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CSBG Archive

I Saw It Advertised One Day – Mickey Just Wants His Milk in Minnie

advertised6-28display

This is the latest in a series (of indefinite length and regularity) of pieces looking at advertisements in comic books over the decades that amused me for whatever reason. In each installment, we’ll take a look at three ads!
Here is an archive of all installments of this feature.

Today we look at a retroactively creepy Mickey Mouse milk ad, a misleading book about building your own working glider and information about how to buy a nega-jinx!

Enjoy!

In the early 1930s, Grand Rapids Creamery had a giveaway comic featuring Disney characters (my guess is that they licensed the characters and did the artwork themselves, or hired someone from Disney to do it freelance – in other words, I doubt that this was actually produced BY Disney)….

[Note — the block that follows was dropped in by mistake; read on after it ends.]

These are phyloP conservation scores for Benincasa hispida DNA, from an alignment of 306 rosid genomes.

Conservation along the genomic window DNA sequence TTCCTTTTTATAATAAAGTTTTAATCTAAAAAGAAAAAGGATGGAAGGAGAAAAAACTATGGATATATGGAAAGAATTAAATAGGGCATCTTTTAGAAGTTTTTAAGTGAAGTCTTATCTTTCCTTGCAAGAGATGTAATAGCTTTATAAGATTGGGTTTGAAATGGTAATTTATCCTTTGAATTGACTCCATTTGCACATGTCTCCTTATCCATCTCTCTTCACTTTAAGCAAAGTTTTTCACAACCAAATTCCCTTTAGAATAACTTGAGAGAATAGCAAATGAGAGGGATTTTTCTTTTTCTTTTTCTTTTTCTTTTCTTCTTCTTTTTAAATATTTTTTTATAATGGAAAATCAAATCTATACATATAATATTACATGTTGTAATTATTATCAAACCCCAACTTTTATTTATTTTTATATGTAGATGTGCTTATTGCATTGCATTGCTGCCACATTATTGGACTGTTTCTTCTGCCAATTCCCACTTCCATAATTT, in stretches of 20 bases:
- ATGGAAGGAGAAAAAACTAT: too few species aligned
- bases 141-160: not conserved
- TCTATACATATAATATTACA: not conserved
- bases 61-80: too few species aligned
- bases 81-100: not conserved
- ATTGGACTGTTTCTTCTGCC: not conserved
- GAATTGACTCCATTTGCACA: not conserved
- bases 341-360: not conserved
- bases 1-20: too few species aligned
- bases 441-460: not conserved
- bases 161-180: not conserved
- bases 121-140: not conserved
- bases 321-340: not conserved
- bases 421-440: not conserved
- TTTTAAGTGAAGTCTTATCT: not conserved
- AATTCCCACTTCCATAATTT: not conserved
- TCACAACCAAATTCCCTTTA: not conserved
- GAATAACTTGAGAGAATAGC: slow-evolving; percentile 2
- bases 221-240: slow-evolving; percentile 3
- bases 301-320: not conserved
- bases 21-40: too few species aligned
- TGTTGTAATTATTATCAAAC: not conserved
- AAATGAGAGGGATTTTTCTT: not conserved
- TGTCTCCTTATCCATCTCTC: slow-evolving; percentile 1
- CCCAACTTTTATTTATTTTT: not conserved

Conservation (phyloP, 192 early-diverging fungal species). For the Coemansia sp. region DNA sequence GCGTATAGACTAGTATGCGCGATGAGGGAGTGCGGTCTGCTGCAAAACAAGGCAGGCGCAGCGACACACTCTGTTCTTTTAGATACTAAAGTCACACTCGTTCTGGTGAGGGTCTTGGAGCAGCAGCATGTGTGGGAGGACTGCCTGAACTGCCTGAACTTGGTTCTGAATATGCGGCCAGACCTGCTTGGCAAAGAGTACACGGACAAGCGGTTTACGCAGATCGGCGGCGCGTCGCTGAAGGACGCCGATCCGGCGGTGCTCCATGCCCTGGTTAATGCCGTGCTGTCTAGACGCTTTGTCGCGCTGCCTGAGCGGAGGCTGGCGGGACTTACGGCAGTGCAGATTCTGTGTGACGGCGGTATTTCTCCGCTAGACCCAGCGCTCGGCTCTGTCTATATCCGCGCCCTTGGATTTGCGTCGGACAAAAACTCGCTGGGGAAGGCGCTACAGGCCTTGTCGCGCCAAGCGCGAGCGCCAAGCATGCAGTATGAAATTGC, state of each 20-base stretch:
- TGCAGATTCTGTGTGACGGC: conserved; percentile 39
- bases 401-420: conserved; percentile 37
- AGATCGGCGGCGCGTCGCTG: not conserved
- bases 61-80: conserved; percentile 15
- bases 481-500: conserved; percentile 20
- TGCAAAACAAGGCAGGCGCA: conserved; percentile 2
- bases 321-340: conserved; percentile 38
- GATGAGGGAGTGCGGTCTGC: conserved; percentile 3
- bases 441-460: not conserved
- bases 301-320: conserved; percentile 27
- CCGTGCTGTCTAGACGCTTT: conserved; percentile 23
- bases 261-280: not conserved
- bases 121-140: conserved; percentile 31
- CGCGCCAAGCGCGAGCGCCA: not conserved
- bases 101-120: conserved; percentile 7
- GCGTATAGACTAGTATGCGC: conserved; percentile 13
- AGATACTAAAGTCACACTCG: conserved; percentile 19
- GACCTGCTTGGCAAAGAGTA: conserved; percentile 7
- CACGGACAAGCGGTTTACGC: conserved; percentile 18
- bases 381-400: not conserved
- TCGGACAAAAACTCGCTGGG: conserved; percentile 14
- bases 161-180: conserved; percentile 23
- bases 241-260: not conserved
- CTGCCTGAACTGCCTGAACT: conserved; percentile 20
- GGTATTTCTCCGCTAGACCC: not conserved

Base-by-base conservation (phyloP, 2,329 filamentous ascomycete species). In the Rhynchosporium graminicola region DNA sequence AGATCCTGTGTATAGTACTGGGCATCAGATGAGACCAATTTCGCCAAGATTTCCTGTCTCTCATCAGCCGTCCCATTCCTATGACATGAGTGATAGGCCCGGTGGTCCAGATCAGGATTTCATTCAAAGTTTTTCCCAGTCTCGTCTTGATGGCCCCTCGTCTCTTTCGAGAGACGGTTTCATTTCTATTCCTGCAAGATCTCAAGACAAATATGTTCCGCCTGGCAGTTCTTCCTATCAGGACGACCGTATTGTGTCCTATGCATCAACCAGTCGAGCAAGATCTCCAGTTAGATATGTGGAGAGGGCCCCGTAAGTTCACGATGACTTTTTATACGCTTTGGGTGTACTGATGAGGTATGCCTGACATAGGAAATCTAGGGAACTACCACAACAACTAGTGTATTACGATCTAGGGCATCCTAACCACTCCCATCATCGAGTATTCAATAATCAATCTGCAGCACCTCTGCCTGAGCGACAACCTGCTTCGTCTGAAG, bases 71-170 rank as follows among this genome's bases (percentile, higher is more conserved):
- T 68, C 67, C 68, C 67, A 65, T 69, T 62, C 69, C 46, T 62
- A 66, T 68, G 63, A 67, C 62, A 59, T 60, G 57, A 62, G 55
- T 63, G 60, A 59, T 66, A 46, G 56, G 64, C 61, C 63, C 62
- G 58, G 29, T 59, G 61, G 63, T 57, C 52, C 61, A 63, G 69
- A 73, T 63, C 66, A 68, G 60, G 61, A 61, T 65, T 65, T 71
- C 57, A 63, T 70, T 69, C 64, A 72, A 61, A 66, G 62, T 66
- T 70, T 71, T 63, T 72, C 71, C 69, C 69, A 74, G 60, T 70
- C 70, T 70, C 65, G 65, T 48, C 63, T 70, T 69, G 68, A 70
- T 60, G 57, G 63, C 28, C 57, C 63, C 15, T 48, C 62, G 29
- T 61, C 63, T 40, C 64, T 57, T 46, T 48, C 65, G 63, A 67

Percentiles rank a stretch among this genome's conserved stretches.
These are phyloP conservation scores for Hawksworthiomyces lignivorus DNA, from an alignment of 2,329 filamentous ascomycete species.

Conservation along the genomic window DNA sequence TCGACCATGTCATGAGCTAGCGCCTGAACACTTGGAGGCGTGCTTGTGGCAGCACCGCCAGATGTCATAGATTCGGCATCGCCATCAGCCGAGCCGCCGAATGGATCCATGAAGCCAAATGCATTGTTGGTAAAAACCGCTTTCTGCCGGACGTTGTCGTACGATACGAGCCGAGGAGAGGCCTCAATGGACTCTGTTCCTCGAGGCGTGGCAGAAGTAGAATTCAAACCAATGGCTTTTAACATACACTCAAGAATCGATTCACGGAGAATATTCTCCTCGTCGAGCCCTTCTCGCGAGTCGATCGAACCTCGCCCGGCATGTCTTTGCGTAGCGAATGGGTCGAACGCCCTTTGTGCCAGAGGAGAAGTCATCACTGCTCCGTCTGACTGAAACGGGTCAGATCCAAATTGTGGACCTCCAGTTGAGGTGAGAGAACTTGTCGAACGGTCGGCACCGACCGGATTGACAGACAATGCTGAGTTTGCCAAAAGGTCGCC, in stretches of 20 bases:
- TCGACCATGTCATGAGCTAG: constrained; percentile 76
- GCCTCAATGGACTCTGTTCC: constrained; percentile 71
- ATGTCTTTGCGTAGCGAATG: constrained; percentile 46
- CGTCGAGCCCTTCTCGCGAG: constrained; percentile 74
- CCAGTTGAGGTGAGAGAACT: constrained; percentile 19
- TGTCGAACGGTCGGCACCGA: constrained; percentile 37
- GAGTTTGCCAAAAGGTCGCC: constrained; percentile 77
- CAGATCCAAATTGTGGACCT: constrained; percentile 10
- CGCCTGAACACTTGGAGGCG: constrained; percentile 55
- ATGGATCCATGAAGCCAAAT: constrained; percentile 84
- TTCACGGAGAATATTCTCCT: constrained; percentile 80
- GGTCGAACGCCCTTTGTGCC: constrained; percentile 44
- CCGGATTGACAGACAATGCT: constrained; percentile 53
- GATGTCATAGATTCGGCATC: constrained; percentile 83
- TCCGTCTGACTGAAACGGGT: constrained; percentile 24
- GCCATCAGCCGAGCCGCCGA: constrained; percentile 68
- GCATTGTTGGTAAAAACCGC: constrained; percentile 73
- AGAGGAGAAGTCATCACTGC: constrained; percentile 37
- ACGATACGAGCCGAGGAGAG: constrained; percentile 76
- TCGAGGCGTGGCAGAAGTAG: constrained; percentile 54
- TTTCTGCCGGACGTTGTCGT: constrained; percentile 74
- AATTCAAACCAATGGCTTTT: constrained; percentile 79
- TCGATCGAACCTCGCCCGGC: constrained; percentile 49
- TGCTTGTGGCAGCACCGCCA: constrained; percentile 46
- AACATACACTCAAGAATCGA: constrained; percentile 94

creamery

On the back cover of this issue is one insane ad…

mickey-wants-his-milk-inside-of-minnie

While it is surely is just a case of modern language being applied to the past, it is almost difficult to believe that the double meaning expressed in the ad did not occur to the original writers of the ad.

As noted in this Comic Book Legends Revealed installment, my pal David Gerstein wrote in to explain that the ad is, indeed, a hoax. Here’s the real ad:

milkad

Still kind of funny, but not nearly the same!
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In this 1952 ad, the advertisers are just really promising you a book about how Leonardo Da Vinci built a glider and a parachute, but since they’re going to give you diagrams of the things he built, then obviously that means that YOU can build them too!

davinci1

It’s just SO simple!
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Reader Reno M. sent this one in from 1975′s Charlton Bullseye #1…

negajinx

I miss the days of extremely long text ads filled with BS.
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That’s all for this installment! If you can think of some goofy comic book ads you’d like to see me feature in the future, drop me a line at bcronin@comicbookresources.com. Do not make suggestions in the comment section, so that they can still be a surprise for future readers!